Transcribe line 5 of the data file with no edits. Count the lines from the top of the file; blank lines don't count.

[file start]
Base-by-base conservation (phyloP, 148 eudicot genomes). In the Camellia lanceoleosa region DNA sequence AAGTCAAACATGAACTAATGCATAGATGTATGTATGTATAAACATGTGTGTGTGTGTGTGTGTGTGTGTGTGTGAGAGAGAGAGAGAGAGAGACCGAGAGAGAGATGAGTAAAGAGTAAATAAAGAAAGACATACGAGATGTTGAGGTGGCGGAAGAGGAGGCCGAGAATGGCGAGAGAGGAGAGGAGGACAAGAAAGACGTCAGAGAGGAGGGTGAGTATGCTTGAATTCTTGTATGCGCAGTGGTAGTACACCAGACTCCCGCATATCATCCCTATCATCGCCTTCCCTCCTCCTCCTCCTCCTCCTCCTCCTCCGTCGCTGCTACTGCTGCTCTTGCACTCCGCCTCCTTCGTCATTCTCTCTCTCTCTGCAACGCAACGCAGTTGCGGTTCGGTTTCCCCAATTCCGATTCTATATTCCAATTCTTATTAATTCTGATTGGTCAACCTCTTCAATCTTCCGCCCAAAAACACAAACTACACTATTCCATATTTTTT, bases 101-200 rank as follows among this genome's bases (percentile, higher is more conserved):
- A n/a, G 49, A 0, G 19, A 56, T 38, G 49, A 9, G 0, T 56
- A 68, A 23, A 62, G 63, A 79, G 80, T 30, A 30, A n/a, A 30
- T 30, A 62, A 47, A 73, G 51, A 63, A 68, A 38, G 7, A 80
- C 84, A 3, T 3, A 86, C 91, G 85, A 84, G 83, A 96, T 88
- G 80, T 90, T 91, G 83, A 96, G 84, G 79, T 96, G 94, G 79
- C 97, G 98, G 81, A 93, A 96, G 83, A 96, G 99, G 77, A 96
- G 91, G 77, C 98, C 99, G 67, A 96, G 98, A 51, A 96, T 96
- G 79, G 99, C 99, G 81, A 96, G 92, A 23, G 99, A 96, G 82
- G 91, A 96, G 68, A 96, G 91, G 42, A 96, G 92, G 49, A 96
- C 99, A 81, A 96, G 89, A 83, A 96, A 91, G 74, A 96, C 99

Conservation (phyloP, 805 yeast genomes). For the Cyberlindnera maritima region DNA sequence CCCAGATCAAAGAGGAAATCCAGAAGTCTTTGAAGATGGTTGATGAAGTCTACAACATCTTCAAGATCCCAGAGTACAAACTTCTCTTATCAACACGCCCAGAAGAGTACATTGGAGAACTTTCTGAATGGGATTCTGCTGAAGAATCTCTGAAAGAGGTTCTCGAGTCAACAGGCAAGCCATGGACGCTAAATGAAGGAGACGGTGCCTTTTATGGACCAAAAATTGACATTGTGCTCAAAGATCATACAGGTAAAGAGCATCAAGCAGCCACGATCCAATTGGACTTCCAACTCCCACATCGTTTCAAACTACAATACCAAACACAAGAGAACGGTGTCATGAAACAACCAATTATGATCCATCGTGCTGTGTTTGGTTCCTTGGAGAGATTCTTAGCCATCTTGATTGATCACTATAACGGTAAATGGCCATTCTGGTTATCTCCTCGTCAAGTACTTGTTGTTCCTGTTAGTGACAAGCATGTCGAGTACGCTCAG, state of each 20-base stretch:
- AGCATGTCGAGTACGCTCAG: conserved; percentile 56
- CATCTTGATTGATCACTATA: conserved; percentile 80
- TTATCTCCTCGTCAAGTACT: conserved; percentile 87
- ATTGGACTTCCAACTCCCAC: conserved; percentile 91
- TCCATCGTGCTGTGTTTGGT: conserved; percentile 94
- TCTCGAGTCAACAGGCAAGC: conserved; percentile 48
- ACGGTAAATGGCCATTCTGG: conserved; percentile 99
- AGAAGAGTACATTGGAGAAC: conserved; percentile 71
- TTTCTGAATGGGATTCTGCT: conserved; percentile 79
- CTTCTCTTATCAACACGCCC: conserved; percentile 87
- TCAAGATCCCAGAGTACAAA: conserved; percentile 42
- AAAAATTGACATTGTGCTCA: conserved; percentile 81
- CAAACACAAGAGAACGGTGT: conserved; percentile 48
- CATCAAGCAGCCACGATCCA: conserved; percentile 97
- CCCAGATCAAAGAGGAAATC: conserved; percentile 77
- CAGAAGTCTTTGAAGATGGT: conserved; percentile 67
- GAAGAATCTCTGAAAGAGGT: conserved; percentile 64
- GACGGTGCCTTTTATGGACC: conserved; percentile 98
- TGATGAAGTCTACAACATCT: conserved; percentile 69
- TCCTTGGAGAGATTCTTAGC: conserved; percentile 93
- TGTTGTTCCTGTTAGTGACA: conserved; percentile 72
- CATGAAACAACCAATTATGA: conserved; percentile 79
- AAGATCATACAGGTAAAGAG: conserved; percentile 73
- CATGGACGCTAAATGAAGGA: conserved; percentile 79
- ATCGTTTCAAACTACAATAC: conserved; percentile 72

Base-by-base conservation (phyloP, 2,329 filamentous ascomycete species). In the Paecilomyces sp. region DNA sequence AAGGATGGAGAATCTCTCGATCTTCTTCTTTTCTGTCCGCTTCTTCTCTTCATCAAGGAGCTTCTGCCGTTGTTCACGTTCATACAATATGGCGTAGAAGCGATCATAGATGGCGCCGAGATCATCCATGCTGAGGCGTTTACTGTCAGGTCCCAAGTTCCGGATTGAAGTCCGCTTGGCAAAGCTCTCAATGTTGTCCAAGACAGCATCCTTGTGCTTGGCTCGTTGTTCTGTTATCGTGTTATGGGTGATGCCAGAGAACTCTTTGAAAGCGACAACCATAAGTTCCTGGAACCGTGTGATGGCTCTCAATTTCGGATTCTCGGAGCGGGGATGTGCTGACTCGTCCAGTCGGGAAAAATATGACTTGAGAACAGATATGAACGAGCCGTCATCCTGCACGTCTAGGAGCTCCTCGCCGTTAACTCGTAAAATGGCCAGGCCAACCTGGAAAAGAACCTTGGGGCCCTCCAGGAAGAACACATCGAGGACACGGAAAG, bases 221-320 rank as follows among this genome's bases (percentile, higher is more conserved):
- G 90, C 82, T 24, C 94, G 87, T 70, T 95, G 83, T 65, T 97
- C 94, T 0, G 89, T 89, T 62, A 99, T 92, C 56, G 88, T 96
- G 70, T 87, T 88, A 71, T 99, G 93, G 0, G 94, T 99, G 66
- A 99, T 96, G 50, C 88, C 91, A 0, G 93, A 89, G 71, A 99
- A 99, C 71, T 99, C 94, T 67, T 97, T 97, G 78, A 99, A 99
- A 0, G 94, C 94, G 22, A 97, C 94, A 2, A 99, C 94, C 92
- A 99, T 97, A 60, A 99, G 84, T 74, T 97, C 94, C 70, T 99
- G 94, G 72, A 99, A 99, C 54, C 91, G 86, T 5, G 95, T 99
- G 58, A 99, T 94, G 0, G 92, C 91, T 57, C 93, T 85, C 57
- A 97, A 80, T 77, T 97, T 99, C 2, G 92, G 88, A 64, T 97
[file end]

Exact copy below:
- C 84, A 3, T 3, A 86, C 91, G 85, A 84, G 83, A 96, T 88